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|Updated May 5, 2006|
Compression stockings have proven effective in controlled studies. For example, in Gianni Belcaro's LONFLIT series, ultrasound scans before and after air travel found 5% of air travelers without stockings developed clots. Matched groups wearing compression stockings did not develop clots.
Caveats: A new study by Hughes in The Lancet December 20, 2004 found several cases of DVT among passengers wearing compression stockings. (Of 878 travelers, 9 developed DVT. Four of the nine were wearing compression stockings.) Also, compression stockings are not recommended for people with poor leg circulation caused by arterial insufficiency.
Avoid elastic "support" hose. They are not the same as graduated compression stockings. Support hose have the same elasticity along the entire length and may actually be harmful. Medical compression hose have greater compression at the ankles and gradually less and less going up the calf. If your stockings are not much tighter at the ankle, they are not the kind you need.
You may wonder why compression stockings would not aggravate the problem, making leg circulation worse. By constricting the diameter of veins, the stockings increase the velocity of blood flow. (To maintain a given flow of liquid through a constricted pipe, the velocity has to increase.) This avoids the sluggish flow that is conducive to clotting. The compression also helps keep fluids in circulation instead of collecting in the lower legs, causing the swelling that can make it difficult to get your shoes back on after a flight.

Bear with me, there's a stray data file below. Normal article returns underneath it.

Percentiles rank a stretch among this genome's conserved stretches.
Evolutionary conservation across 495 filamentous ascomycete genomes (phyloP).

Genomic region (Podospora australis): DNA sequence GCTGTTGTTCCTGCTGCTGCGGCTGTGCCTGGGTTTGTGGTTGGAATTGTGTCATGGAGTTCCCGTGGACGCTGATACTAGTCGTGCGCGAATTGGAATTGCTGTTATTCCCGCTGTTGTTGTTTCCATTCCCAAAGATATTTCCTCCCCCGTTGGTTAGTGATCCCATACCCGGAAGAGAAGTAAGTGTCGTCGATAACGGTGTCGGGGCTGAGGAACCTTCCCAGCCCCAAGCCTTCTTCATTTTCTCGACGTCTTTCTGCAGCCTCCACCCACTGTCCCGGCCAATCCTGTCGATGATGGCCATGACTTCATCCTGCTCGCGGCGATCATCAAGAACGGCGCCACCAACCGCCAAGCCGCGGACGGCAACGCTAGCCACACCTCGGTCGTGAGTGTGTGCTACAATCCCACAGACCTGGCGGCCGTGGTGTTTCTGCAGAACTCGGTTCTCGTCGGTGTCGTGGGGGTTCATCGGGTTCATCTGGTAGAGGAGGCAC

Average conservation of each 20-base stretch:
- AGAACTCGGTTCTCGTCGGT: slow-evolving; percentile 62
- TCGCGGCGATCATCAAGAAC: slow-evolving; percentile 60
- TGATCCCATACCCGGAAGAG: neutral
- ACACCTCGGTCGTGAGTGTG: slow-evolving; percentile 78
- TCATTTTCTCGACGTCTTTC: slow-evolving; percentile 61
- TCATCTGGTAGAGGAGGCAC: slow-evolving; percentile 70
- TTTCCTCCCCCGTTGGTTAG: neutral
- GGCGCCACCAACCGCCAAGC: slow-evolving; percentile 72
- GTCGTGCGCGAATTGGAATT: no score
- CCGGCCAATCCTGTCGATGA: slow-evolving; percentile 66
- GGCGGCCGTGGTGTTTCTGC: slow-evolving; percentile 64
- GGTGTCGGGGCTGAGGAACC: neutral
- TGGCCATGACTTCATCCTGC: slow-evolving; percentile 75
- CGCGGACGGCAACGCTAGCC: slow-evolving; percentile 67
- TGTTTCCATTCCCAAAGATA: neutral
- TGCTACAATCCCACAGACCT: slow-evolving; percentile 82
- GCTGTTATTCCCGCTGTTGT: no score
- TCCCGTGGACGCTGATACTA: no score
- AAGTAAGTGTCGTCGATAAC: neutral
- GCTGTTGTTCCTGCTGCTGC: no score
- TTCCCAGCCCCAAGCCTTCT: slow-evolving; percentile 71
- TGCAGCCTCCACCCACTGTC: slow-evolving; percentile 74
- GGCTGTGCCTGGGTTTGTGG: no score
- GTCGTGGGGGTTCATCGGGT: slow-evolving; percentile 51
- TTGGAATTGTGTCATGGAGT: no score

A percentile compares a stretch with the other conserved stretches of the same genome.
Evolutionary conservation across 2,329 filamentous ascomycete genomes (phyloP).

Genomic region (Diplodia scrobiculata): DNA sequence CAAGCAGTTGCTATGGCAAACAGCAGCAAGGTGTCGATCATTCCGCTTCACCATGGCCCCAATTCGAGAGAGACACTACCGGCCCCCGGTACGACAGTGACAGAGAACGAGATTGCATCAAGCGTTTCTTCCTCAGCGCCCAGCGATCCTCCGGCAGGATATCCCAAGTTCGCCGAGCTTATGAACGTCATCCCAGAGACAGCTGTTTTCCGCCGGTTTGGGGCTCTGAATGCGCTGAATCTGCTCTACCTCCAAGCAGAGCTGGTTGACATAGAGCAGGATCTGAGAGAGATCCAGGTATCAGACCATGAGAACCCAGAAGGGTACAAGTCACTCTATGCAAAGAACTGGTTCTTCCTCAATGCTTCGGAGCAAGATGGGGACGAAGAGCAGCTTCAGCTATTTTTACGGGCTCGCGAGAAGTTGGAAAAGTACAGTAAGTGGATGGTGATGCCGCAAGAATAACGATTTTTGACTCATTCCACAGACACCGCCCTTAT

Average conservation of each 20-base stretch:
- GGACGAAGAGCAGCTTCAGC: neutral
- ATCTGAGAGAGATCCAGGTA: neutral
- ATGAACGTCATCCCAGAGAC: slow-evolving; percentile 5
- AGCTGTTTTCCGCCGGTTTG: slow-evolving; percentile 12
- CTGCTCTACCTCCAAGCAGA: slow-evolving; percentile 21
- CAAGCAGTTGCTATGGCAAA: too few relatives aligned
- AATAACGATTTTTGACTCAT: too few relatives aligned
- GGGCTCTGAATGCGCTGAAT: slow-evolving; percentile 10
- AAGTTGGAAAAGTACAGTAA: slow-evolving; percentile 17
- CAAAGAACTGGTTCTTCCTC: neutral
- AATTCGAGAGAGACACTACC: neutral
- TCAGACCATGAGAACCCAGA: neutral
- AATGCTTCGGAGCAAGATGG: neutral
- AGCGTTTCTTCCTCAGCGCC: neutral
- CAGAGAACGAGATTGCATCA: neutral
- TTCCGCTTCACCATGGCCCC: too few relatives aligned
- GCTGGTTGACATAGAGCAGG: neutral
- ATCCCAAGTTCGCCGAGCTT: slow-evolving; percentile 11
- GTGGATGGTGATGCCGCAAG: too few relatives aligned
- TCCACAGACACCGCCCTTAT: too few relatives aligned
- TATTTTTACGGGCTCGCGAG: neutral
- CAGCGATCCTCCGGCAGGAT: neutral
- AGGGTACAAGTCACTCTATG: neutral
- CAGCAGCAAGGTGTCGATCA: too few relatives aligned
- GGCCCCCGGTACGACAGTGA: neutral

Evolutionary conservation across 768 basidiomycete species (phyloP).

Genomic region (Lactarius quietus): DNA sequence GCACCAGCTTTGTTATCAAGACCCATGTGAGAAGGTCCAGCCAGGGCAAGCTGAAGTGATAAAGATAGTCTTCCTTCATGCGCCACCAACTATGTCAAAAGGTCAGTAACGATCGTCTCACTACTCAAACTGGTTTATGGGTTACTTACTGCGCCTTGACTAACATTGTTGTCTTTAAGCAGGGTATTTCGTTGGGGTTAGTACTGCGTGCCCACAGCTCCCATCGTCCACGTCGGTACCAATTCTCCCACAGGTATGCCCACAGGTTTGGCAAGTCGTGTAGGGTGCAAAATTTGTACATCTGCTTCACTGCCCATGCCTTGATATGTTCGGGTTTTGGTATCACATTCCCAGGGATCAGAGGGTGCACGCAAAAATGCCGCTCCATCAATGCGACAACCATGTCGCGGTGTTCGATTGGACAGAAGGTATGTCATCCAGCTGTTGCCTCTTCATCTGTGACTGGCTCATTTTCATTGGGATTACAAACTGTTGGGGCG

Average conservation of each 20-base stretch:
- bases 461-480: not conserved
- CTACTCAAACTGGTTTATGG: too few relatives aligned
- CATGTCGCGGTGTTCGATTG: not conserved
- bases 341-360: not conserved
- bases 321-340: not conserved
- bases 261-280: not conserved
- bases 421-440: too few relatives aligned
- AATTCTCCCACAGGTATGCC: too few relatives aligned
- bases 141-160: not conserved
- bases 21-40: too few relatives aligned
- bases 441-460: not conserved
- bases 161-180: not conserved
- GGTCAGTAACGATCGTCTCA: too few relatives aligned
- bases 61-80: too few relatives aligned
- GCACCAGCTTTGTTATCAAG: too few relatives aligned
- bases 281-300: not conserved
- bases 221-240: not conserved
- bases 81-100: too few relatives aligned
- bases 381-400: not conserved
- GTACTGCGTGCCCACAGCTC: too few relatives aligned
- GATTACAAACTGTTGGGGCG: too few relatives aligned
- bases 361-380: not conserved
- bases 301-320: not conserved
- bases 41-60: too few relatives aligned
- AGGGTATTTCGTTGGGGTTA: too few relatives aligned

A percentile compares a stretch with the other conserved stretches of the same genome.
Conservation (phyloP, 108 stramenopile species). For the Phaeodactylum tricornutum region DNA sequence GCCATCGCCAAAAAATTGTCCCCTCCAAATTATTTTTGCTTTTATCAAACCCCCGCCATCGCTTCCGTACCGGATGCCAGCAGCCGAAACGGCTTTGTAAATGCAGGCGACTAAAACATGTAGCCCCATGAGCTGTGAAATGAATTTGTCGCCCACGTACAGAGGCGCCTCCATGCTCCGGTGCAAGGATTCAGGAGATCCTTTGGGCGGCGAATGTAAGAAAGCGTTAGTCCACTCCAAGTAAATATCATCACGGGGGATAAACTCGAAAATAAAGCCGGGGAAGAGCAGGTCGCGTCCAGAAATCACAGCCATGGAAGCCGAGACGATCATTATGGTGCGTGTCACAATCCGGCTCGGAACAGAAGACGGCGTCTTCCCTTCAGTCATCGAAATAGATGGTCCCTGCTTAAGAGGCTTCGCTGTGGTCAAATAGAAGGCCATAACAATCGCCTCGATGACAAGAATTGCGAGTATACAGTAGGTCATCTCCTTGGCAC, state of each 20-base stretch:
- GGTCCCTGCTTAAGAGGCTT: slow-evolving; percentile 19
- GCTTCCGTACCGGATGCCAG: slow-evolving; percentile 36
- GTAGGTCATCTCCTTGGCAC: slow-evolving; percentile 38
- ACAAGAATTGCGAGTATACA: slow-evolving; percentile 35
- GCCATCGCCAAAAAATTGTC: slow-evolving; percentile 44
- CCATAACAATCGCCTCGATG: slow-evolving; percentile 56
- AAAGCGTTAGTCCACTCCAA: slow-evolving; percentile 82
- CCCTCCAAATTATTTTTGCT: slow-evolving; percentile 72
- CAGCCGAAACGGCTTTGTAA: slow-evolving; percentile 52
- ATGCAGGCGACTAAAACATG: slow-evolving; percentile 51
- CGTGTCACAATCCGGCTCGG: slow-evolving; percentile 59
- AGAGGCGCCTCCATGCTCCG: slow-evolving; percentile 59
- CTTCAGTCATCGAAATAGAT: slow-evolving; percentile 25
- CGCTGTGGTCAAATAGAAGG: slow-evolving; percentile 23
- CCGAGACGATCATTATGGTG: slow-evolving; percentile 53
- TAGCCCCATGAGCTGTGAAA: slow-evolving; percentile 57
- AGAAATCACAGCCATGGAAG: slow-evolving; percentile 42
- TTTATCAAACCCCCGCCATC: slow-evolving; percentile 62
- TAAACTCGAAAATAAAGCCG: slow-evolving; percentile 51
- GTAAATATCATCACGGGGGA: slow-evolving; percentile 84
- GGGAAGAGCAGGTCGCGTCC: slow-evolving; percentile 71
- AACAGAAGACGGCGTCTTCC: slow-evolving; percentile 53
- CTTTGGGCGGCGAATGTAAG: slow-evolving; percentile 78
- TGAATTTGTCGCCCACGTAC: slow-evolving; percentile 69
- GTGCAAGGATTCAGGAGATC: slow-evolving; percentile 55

Putting on compression hose can be difficult. The ankle section of the stocking is very tight and hard to pull over your heel. It helps if you work your thumbs all the way down into the heel of the stocking before you start pulling the stocking over your foot. Then your thumbs can help pull the tight part of the stocking over your heel and up your calf.